Speaking on a panel at J Street’s “Making History” conference yesterday, retired Israeli brigadier general Shlomo Brom, former director of strategic planning for the Israeli Defense Forces General Staff, complained that the debate on Iran’s nuclear program and whether to use military force is frenzied and beset with false claims. “The discourse is plagued with emotions … and with a lot of disinformation,” he said.
As evidence, Brom singled out the use of holocaust metaphors to describe the Iranian threat and the fact that there is little discussion about the “political ramifications” of an attack on Iran. “I’m not so concerned about the miltiary reprocussions of a military attack,” he said, adding that he was more worried that an Israeli-initiated attack on Iran would damage the Jewish state’s relationship with the U.S. “The United States will have no choice but to be dragged into this conflict,” he said.
The Associated Press reported this month that many Israelis agree with Brom, saying the Holocaust imagery when discussing the Iran theat cheapens its memory and unnecessarily escalates tensions, particularly when President Obama is urging restraint. Opposition leader Tzipi Livni called Holocaust imagery when referring to the Iranian threat “hysterical.” Dan Halutz, a former Israeli military chief, said the Holocaust comparison was “out of place.”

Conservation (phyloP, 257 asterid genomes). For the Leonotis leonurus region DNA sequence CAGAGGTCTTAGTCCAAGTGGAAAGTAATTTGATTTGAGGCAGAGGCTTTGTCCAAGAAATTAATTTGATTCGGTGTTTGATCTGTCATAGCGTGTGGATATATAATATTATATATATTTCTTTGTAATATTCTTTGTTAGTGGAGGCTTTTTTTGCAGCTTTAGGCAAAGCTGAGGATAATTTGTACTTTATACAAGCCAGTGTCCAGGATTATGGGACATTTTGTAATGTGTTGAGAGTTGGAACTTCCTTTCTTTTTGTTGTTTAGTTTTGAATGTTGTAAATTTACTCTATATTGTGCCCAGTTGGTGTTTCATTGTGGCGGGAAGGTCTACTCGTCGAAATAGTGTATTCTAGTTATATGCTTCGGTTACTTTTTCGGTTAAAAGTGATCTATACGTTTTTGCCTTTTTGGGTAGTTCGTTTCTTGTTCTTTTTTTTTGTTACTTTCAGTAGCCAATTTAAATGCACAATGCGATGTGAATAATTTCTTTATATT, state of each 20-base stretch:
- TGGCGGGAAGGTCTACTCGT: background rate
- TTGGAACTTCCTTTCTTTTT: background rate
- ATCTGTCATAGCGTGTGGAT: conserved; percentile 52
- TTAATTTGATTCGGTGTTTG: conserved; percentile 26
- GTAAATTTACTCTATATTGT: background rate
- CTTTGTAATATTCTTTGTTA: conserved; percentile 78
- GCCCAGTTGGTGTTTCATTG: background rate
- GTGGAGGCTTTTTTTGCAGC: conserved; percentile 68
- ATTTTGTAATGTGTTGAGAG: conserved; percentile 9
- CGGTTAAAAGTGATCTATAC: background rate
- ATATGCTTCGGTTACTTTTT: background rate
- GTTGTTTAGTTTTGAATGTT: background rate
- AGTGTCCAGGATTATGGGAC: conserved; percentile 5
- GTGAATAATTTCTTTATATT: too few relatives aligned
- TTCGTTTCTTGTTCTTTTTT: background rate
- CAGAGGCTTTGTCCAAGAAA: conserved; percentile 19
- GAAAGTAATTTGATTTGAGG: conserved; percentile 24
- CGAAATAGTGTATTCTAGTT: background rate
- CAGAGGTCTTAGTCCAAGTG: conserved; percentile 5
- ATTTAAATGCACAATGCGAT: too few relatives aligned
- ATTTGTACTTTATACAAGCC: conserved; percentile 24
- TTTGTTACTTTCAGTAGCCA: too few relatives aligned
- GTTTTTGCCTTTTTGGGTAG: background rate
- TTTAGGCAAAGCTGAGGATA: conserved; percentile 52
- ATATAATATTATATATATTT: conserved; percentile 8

However, that does not mean the Iranian nuclear program does not constitute a threat. In a recent speech, Obama warned that an Iranian bomb posed a threat to the U.S. and its allies, as well as the international non-proliferation regime. But at this point the Obama administration believes that a diplomatic end to the crisis is “best and most permanent way” to end the standoff.
More to Brom’s point, pundits and politicians regularly peddle the unconfirmed claim that Iran currently has a nuclear weapons program, but neither the IAEA, nor U.S. and Israeli intelligence — while warning that evidence suggests Iran is moving toward a nuclear weapons program — believe this to be the case.
As Brom noted, the Iran debate is also shrouded in hyperbole. GOP Presidential contender Rick Santorum accused Obama of purposely allowing Iran to acquire nuclear weapons and Rep. Michele Bachmann (R-MN) once falsely claimed that Iran said it wants to launch a nuclear weapons strike against the United States.
Obama said last year that the sanctions on Iran he worked to put in place are having an “enormous bite” and he recently warned that this kind of rhetoric and misinformation damages the “broad international coalition” his administration built to confront Iran through diplomacy.